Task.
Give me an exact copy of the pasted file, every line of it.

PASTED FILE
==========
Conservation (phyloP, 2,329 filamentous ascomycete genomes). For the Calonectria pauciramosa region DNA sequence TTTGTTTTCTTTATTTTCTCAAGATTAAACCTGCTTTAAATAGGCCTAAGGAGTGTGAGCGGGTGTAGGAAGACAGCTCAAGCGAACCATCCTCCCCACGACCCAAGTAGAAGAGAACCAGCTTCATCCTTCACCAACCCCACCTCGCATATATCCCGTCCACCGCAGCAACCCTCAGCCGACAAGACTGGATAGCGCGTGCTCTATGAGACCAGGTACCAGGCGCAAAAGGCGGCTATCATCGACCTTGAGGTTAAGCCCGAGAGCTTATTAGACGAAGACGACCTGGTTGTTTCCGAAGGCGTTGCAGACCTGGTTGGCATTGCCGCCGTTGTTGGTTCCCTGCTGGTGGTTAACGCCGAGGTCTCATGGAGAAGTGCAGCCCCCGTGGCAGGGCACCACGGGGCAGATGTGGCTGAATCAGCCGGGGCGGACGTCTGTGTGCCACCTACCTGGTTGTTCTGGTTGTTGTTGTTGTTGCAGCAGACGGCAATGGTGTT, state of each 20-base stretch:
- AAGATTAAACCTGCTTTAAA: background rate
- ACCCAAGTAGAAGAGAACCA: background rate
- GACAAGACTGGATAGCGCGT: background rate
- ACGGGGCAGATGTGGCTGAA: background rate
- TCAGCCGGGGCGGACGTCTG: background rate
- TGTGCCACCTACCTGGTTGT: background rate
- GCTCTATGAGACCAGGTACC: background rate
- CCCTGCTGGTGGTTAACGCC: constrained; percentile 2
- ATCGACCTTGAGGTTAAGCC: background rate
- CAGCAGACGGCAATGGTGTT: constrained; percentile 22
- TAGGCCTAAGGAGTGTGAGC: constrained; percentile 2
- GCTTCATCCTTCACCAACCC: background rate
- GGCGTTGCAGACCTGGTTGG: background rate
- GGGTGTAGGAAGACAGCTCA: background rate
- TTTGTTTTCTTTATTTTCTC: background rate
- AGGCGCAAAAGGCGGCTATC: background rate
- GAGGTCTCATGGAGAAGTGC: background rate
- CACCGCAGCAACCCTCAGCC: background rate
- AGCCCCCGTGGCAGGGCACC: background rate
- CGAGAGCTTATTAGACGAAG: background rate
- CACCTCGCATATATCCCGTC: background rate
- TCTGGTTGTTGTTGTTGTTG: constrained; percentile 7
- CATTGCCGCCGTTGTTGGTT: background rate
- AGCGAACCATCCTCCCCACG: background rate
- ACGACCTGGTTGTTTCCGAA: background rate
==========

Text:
Conservation (phyloP, 2,329 filamentous ascomycete genomes). For the Calonectria pauciramosa region DNA sequence TTTGTTTTCTTTATTTTCTCAAGATTAAACCTGCTTTAAATAGGCCTAAGGAGTGTGAGCGGGTGTAGGAAGACAGCTCAAGCGAACCATCCTCCCCACGACCCAAGTAGAAGAGAACCAGCTTCATCCTTCACCAACCCCACCTCGCATATATCCCGTCCACCGCAGCAACCCTCAGCCGACAAGACTGGATAGCGCGTGCTCTATGAGACCAGGTACCAGGCGCAAAAGGCGGCTATCATCGACCTTGAGGTTAAGCCCGAGAGCTTATTAGACGAAGACGACCTGGTTGTTTCCGAAGGCGTTGCAGACCTGGTTGGCATTGCCGCCGTTGTTGGTTCCCTGCTGGTGGTTAACGCCGAGGTCTCATGGAGAAGTGCAGCCCCCGTGGCAGGGCACCACGGGGCAGATGTGGCTGAATCAGCCGGGGCGGACGTCTGTGTGCCACCTACCTGGTTGTTCTGGTTGTTGTTGTTGTTGCAGCAGACGGCAATGGTGTT, state of each 20-base stretch:
- AAGATTAAACCTGCTTTAAA: background rate
- ACCCAAGTAGAAGAGAACCA: background rate
- GACAAGACTGGATAGCGCGT: background rate
- ACGGGGCAGATGTGGCTGAA: background rate
- TCAGCCGGGGCGGACGTCTG: background rate
- TGTGCCACCTACCTGGTTGT: background rate
- GCTCTATGAGACCAGGTACC: background rate
- CCCTGCTGGTGGTTAACGCC: constrained; percentile 2
- ATCGACCTTGAGGTTAAGCC: background rate
- CAGCAGACGGCAATGGTGTT: constrained; percentile 22
- TAGGCCTAAGGAGTGTGAGC: constrained; percentile 2
- GCTTCATCCTTCACCAACCC: background rate
- GGCGTTGCAGACCTGGTTGG: background rate
- GGGTGTAGGAAGACAGCTCA: background rate
- TTTGTTTTCTTTATTTTCTC: background rate
- AGGCGCAAAAGGCGGCTATC: background rate
- GAGGTCTCATGGAGAAGTGC: background rate
- CACCGCAGCAACCCTCAGCC: background rate
- AGCCCCCGTGGCAGGGCACC: background rate
- CGAGAGCTTATTAGACGAAG: background rate
- CACCTCGCATATATCCCGTC: background rate
- TCTGGTTGTTGTTGTTGTTG: constrained; percentile 7
- CATTGCCGCCGTTGTTGGTT: background rate
- AGCGAACCATCCTCCCCACG: background rate
- ACGACCTGGTTGTTTCCGAA: background rate